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What Is a CO...And How Do You Get One?

Today is a pretty good day...our newest listing in Howell has passed through the inspection contingency phase and now...it's time to apply for the CO (Certificate of Occupancy).


In the short video below, we talk about what one is, and how to get one. If you aren't a video watcher, let me type it out as briefly as I can.


A CO essentially is the town certifying that the home is of livable condition. Lenders cant inspect every home so they want to make sure they are lending money on a home that the buyer can actually occupy. This lessens the possibility of default in the future. NOTE* If you are selling your home and do not secure a CO, the lender working with your buyer will not fund the loan, meaning you won't get your money. So don't try and skate by here.


Now, onto what they actually entail. Towns used to have their own proprietary lists of what they inspect. This would vary to siding uniform and in good shape, no broken windows, railings are sturdy and painted, you get the drift. But what ended up happening was this was too much to check and the town inspectors were racing all over town inspecting, and often reinspecting, homes for resale. This birthed the fire certificate.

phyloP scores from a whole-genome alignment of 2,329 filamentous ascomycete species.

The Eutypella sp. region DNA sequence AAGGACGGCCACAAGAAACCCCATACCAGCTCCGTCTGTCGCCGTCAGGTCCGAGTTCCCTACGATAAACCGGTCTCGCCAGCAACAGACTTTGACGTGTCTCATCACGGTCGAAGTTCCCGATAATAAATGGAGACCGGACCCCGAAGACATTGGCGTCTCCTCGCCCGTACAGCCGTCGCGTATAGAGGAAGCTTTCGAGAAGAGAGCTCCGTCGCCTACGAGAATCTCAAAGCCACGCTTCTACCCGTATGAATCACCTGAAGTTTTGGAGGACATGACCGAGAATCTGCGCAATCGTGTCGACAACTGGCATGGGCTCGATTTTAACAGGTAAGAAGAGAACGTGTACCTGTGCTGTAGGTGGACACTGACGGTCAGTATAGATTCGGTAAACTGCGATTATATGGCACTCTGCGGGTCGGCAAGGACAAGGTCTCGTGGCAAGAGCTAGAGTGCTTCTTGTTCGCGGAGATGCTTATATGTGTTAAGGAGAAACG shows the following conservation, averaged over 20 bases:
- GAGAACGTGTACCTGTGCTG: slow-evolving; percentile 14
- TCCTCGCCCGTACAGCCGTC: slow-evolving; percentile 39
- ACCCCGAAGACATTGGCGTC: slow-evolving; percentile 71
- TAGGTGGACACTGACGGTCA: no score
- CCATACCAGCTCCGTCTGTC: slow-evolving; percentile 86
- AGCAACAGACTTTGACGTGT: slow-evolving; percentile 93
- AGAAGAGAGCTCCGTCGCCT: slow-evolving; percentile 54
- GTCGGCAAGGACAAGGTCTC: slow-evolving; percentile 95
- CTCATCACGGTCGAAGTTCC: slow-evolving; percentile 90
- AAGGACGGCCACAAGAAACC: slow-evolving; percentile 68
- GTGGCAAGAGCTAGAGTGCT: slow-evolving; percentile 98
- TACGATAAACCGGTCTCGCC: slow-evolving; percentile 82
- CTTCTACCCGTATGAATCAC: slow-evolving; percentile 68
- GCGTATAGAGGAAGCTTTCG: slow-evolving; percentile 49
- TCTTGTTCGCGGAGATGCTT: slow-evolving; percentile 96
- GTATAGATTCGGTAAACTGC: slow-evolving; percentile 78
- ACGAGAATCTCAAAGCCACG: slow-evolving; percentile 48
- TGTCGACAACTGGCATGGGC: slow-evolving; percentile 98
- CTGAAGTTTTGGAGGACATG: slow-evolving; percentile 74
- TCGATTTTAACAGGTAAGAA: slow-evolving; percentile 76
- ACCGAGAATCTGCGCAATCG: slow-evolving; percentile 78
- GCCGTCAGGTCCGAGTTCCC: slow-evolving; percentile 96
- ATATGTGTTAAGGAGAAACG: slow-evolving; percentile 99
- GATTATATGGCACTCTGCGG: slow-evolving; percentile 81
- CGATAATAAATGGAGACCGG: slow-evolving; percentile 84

Still referred to as a CO, the towns now just primarily look for a fire extinguisher (dated within one year), a smoke detector (sealed 10 year battery or hardwire) and smoke/carbon monoxide dectectors (same sealed 10 year battery or hardwired) near the bedrooms.


Your town may vary. Some require chimney certifications for fireplaces. Some still (Asbury Park and Bradley Beach for example) still have long lists as well as smoke certificate requirements, so it's best to check with your town well before your closing.


Until next week, be good to each other and have a great day on purpose!




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